In addition, my budget has also called for an increase in the force structure, the size of the Marines and of the Army. So that will also relieve some of the pressure, and it will allow us to meet some of the strategic needs not just in Afghanistan and Iraq, but around the world. I mean, there's a big world out there, and right now we don't have the kind of strategic capability that we should to meet other emergency situations that might arise.

Along those same lines, one big piece of relief, I think you heard during the speech today, is that we're going to have a pay increase for our troops. That, obviously, is important. But beyond that, in the recovery plan that I got passed through Congress we have a whole slew of steps that we're taking that are going to provide some immediate help to the military families. There's a lot of money in there for construction of wounded warrior treatment centers, construction of additional housing and facilities for military families.

In my budget, we've got additional money for daycare, additional money for training, making sure that the GI bill that was signed last year by Congress, that that is adequately funded and implemented.

So one of the things that's very important to me is improved quality of life, making sure that our troops and their families are supported, honored, and that our veterans, when they come home, are treated with the respect and the care that they need.

Military Personnel/Military Families

M. Sgt. Barfield. Yes, sir. I have a final question for you, sir; I know you have a full plate today. If you could sit down and speak to each military member and their family, as Commander in Chief, what would you tell them, and how would you convey your commitment to them, sir?

The President. Well, first of all, what I'd tell them is thank you. And you know, just yesterday, I had the mother and father of a fallen marine, who actually was stationed here at Camp Lejeune--I had written them a letter of gratitude and condolence. Their son had just been killed relatively recently. They actually got a ride on Air Force One down here because their grandchildren, their son's children, are still down here.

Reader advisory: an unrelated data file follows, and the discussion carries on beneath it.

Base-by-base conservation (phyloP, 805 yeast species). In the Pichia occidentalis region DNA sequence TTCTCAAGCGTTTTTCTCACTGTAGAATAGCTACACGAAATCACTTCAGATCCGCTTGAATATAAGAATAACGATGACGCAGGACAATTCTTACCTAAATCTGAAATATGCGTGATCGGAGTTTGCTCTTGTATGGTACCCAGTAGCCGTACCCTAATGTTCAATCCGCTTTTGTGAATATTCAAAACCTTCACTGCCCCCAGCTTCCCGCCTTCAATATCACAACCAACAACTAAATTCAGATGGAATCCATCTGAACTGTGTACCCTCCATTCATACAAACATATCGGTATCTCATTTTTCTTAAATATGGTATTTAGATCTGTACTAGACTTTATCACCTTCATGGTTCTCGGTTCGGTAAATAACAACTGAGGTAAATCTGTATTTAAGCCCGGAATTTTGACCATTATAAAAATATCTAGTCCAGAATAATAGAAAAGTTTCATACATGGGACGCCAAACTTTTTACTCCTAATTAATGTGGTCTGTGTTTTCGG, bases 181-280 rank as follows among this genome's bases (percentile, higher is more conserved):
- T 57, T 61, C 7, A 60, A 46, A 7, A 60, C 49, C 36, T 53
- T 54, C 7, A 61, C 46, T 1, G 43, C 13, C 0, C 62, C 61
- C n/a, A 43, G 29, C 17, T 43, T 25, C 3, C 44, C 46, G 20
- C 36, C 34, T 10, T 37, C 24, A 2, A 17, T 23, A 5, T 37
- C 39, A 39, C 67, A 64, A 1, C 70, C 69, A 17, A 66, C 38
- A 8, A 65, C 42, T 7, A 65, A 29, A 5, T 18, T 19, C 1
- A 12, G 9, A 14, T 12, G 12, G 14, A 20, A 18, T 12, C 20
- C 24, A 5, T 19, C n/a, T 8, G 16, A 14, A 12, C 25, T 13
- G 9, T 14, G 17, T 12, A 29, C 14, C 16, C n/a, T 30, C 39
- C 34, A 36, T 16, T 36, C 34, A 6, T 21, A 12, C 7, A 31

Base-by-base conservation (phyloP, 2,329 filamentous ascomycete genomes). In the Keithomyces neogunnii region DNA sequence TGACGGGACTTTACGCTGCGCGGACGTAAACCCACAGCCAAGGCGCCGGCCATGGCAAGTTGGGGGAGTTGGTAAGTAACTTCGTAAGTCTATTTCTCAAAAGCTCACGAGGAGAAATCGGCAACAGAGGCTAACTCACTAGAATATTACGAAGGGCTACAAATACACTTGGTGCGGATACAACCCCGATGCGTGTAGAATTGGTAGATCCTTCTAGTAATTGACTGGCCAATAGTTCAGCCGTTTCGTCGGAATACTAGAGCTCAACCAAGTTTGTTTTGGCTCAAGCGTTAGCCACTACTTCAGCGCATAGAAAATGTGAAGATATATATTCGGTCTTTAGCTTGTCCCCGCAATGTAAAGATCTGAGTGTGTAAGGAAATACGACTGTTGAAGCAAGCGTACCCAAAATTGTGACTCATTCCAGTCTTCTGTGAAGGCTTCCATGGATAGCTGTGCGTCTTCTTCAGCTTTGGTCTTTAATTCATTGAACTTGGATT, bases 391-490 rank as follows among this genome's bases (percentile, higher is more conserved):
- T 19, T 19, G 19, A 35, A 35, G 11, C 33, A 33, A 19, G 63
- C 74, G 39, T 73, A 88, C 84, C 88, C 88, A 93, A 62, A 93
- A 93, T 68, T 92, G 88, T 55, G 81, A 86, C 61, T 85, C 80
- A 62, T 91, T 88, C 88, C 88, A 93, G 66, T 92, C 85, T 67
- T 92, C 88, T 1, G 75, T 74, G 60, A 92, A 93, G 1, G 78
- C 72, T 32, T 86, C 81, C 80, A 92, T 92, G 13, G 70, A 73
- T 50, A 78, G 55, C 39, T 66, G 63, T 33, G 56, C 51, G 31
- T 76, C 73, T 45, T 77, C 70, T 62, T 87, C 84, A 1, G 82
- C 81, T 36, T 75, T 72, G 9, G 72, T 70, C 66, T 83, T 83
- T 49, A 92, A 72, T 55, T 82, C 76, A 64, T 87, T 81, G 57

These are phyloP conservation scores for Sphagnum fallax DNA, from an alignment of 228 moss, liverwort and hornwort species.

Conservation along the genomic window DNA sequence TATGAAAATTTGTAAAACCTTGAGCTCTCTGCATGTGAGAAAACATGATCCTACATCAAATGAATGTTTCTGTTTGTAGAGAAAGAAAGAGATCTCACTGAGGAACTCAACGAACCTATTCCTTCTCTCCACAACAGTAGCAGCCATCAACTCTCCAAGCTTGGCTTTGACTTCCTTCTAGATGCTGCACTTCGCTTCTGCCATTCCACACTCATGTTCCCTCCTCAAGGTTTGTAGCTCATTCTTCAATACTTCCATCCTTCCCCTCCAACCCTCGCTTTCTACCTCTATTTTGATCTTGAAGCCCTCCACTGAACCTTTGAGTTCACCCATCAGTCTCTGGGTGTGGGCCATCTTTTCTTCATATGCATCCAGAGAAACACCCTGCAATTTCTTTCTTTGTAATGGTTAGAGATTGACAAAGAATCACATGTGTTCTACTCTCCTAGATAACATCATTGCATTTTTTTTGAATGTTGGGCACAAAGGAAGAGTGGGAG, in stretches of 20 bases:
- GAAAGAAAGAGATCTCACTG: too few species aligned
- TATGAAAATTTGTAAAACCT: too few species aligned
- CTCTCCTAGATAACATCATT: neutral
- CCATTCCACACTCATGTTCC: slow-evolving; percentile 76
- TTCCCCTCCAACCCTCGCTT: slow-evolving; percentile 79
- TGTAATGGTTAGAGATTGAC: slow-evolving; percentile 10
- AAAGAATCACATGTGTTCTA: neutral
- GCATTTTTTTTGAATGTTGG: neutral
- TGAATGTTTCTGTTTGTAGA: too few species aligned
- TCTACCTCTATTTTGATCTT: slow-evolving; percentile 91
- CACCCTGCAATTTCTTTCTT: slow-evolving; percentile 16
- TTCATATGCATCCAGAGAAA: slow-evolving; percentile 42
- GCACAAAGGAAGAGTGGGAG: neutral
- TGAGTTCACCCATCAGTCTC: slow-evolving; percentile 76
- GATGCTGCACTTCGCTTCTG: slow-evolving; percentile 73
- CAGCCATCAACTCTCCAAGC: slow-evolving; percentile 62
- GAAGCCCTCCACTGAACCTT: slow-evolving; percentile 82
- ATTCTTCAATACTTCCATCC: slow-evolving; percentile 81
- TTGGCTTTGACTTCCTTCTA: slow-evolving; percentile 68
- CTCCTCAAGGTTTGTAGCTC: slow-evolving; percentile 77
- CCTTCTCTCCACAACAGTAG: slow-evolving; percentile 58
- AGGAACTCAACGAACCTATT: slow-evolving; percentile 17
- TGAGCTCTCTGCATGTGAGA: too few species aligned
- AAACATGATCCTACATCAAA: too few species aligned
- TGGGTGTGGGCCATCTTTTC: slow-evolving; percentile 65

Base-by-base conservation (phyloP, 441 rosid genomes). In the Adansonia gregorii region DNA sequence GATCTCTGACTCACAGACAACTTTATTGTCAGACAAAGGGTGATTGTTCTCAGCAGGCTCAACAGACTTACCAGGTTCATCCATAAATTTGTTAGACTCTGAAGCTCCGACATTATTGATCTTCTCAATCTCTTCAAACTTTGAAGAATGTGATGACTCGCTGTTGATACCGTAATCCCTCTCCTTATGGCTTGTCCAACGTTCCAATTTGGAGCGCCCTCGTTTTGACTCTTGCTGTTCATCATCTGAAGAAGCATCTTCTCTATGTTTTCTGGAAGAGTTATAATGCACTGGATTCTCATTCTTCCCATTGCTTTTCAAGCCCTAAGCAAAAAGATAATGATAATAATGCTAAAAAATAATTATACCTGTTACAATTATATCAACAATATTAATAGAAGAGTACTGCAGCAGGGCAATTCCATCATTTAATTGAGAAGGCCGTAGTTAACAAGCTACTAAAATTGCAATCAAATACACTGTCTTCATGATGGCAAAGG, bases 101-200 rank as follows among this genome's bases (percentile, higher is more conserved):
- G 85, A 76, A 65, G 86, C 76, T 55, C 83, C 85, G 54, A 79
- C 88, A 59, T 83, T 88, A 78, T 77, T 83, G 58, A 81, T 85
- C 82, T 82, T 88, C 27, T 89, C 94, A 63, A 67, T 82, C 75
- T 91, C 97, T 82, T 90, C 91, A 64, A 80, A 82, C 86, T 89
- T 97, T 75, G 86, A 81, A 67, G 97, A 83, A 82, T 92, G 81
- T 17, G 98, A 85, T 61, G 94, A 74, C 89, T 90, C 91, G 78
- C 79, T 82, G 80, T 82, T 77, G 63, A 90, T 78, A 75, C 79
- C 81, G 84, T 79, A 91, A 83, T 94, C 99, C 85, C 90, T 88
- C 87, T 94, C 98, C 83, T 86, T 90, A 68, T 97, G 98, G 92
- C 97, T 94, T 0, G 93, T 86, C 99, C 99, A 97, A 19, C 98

And what I told them was, first of all, thank you; that all of America is grateful. We enjoy the freedoms we do because of what young men and women like that are willing to do on our behalf. And I wanted to tell them also that I carry them in my mind every single day when I'm making decisions; that when I am thinking about troop deployments, when I'm thinking about budgets, when I'm thinking about what our foreign policy is going to be, uppermost in my mind is understanding that young men and women are willing to offer up their last full measure of devotion to this country. The least they can expect is, is that their President is going to get it right and to keep them in mind when he is making the decision.

M. Sgt. Barfield. Yes, sir. I really appreciate you joining us on the Pentagon Channel, sir.

The President. I enjoyed it very much. Thank you so much.

M. Sgt. Barfield. Thank you, sir.

The President. You bet.

Note: The interview began taping at 2:15 p.m. at Camp Lejeune, North Carolina for later broadcast. In his remarks, the President referred to Gen. David H. Petraeus, USA, commander, U.S. Central Command; Gen. Raymond T. Odierno, USA, commanding general, Multi-National Forces--Iraq; Gen. David D. McKiernan, USA, commander, NATO International Security Assistance Force, Afghanistan; and Prime Minister Nuri al-Maliki of Iraq.

Barack Obama, Interview With Master Sergeant Rusty Barfield of the Pentagon Channel Online by Gerhard Peters and John T. Woolley, The American Presidency Project